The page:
However, this general meaning should be distinguished from another, more specialized use of the word, as found in the spiritual science of Anthroposophy, which often uses the word Antichrist to designate the Sun Demon, known as Sorath in the Hebrew tradition, referred to as the "Beast whose number is 666," and as "the two-horned Beast" in Revelation 13. In this connection, Rudolf Steiner refers to "the False Prophet who represents the teachings of The Beast." The authors of this book discuss the significance of Sorath in chapters 7 and 8.
Rudolf Steiner's large body of spiritual research has paved the way for further research encompassing thousands of volumes and numerous projects and social endeavors around the world. This book focuses upon Steiner's indications about the return of Christ, on the one hand, and the coming of the Antichrist, on the other hand. Both events, according to Steiner, are taking place, or will take place, in our time. Our endeavor is to provide a context in which the reader can find help to be able to grasp the larger picture as to the nature of the time in which we live. The purpose of the book is to draw attention to Christ's return in the realm of life forces known as the etheric, as well as to the impending physical incarnation of Ahriman as the Antichrist. The book is carefully written in the spirit of the age of the clear, critical consciousness of modern humanity to allow people to draw their own conclusions. Thus, it is not a matter of pointing the finger and pronouncing slogan-like statements. Rather, it is a matter of providing a context for the reader to arrive at a deeper grasp of what is taking place in the world at the present time, which can be attained only by way of hard study and the honest endeavor to attain a higher level of cognition. The main point is that the coming of the Antichrist is actually the shadow side of the much greater event of Christ's coming in the etheric realm, whereby Divine Sophia is actively working to help humanity to become aware of this greatest event of our time.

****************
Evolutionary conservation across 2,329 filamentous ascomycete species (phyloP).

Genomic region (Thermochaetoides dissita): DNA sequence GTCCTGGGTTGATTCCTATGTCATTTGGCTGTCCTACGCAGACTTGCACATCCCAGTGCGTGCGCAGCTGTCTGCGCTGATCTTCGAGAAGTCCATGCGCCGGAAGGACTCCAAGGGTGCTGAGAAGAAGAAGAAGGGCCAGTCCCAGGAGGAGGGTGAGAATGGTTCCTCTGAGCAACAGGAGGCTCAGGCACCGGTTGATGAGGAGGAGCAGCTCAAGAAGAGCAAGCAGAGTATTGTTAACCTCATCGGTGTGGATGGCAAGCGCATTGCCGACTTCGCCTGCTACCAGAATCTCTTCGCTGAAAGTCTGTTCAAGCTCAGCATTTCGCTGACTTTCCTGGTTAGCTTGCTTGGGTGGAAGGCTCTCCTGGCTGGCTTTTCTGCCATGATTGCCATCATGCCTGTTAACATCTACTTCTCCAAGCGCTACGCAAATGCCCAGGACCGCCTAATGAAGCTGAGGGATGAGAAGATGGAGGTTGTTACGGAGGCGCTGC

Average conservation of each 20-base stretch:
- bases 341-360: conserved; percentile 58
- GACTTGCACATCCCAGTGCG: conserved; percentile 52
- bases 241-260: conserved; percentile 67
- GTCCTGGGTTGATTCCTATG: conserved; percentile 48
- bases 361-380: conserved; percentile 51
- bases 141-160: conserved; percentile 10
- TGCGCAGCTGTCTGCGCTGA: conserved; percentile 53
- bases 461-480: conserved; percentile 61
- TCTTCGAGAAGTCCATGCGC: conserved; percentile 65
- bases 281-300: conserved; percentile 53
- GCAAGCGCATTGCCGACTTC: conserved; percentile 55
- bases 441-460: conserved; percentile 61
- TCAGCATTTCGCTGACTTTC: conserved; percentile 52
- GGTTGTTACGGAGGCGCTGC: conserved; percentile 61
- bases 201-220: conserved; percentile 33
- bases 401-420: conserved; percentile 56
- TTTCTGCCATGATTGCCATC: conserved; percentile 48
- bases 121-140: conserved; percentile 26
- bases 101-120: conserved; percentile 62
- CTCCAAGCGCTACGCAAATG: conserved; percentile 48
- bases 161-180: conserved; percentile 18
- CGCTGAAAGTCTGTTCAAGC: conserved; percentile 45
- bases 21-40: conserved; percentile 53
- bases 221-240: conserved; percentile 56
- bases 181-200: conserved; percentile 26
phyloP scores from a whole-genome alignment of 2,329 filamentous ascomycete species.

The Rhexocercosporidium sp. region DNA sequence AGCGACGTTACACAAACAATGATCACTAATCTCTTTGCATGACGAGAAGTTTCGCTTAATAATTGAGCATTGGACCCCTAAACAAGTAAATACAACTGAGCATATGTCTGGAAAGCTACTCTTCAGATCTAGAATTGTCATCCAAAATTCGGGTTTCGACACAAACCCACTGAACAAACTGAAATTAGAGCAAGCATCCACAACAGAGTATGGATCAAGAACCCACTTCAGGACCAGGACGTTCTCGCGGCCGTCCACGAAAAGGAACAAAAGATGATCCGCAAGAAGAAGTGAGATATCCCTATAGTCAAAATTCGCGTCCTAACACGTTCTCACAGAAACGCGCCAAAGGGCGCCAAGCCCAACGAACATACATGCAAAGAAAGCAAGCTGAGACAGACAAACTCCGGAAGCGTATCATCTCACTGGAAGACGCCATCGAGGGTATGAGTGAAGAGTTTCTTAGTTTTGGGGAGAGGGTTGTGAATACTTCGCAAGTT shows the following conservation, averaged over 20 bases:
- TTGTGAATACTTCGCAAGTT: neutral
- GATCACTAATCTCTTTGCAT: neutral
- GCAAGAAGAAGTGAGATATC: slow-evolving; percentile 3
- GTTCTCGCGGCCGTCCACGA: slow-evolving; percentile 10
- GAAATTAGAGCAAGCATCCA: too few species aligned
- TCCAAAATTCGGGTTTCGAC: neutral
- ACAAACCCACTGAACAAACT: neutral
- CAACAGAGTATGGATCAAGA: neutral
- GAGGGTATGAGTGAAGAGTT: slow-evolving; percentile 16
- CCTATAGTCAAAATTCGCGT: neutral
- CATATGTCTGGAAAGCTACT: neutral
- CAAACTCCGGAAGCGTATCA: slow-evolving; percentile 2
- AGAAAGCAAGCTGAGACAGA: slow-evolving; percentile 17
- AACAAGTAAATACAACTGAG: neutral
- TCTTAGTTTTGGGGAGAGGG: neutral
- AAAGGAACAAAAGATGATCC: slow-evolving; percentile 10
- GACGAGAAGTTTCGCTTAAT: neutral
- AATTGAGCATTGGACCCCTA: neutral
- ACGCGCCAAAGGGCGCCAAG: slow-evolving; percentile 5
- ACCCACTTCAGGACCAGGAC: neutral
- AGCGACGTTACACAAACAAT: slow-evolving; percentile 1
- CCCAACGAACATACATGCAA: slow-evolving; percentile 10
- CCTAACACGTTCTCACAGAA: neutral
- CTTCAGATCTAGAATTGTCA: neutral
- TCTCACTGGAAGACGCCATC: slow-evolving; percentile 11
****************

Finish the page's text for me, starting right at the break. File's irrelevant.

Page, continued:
Central to Rudolf Steiner's impulse is the development of intuitive faculties, which he named Imagination, Inspiration, and Intuition. This means that, when research is presented, people—through the exercise of their intuitive faculties—come to their own cognition of the truth and do not depend simply upon what is said by those presenting the research. The goal is—and must be—to arrive at truth for oneself, not based upon anyone else's statements. Although, of course, the statements of others can be taken as a starting point for arriving at the truth. However, cognition of the truth depends upon the development of intuitive faculties going beyond intellectual speculation.
Since the publication of this book, various pronouncements—many of a speculative nature—have been made concerning the content of the book. The authors fully support the expression of freedom of thought and freedom of speech underlying statements about the book but obviously cannot be held responsible for the conclusions drawn by others from the research presented in this book. Their concern is truth—in the spirit of the words: "You shall know the truth, and the truth shall make you free" (John 8:32).
In relation to the Antichrist, called the Beast in chapter 13 of the Book of Revelation, his way (Revelation 13) is prepared by the Prophet of the Beast. Nowhere in this book are statements made identifying specific individuals as the Beast (Antichrist) or as the Prophet of the Beast. Yet, in this age of the Internet, all kinds of pro